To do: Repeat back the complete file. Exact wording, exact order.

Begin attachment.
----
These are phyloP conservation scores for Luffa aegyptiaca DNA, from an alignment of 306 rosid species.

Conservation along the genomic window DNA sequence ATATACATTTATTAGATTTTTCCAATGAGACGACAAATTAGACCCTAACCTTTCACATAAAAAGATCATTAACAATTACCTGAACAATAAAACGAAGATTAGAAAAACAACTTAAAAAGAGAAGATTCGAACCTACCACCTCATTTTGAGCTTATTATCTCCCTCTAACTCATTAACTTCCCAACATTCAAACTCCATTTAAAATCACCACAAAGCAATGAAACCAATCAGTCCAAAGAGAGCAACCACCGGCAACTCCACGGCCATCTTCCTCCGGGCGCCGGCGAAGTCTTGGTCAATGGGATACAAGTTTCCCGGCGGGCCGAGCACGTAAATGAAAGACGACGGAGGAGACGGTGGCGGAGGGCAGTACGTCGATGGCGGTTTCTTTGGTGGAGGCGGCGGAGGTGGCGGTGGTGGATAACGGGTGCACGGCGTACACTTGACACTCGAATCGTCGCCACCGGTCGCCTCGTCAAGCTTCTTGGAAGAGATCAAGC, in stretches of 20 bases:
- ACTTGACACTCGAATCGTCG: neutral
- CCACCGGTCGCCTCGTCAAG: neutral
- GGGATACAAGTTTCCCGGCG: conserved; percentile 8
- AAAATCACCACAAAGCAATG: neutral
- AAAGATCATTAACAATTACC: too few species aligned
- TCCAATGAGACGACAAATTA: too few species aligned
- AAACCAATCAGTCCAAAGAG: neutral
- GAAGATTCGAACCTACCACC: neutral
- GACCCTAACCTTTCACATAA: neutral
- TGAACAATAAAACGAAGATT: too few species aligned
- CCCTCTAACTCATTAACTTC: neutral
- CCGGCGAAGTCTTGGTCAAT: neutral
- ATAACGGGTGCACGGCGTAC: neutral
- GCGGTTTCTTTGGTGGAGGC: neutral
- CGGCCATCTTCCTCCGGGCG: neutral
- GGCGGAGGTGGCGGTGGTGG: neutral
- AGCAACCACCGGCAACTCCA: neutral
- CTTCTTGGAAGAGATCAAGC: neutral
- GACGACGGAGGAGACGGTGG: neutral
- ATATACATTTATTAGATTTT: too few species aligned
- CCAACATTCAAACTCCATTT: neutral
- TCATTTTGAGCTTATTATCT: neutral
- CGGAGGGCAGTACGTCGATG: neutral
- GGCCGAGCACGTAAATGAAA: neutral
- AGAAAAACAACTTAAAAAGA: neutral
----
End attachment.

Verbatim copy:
These are phyloP conservation scores for Luffa aegyptiaca DNA, from an alignment of 306 rosid species.

Conservation along the genomic window DNA sequence ATATACATTTATTAGATTTTTCCAATGAGACGACAAATTAGACCCTAACCTTTCACATAAAAAGATCATTAACAATTACCTGAACAATAAAACGAAGATTAGAAAAACAACTTAAAAAGAGAAGATTCGAACCTACCACCTCATTTTGAGCTTATTATCTCCCTCTAACTCATTAACTTCCCAACATTCAAACTCCATTTAAAATCACCACAAAGCAATGAAACCAATCAGTCCAAAGAGAGCAACCACCGGCAACTCCACGGCCATCTTCCTCCGGGCGCCGGCGAAGTCTTGGTCAATGGGATACAAGTTTCCCGGCGGGCCGAGCACGTAAATGAAAGACGACGGAGGAGACGGTGGCGGAGGGCAGTACGTCGATGGCGGTTTCTTTGGTGGAGGCGGCGGAGGTGGCGGTGGTGGATAACGGGTGCACGGCGTACACTTGACACTCGAATCGTCGCCACCGGTCGCCTCGTCAAGCTTCTTGGAAGAGATCAAGC, in stretches of 20 bases:
- ACTTGACACTCGAATCGTCG: neutral
- CCACCGGTCGCCTCGTCAAG: neutral
- GGGATACAAGTTTCCCGGCG: conserved; percentile 8
- AAAATCACCACAAAGCAATG: neutral
- AAAGATCATTAACAATTACC: too few species aligned
- TCCAATGAGACGACAAATTA: too few species aligned
- AAACCAATCAGTCCAAAGAG: neutral
- GAAGATTCGAACCTACCACC: neutral
- GACCCTAACCTTTCACATAA: neutral
- TGAACAATAAAACGAAGATT: too few species aligned
- CCCTCTAACTCATTAACTTC: neutral
- CCGGCGAAGTCTTGGTCAAT: neutral
- ATAACGGGTGCACGGCGTAC: neutral
- GCGGTTTCTTTGGTGGAGGC: neutral
- CGGCCATCTTCCTCCGGGCG: neutral
- GGCGGAGGTGGCGGTGGTGG: neutral
- AGCAACCACCGGCAACTCCA: neutral
- CTTCTTGGAAGAGATCAAGC: neutral
- GACGACGGAGGAGACGGTGG: neutral
- ATATACATTTATTAGATTTT: too few species aligned
- CCAACATTCAAACTCCATTT: neutral
- TCATTTTGAGCTTATTATCT: neutral
- CGGAGGGCAGTACGTCGATG: neutral
- GGCCGAGCACGTAAATGAAA: neutral
- AGAAAAACAACTTAAAAAGA: neutral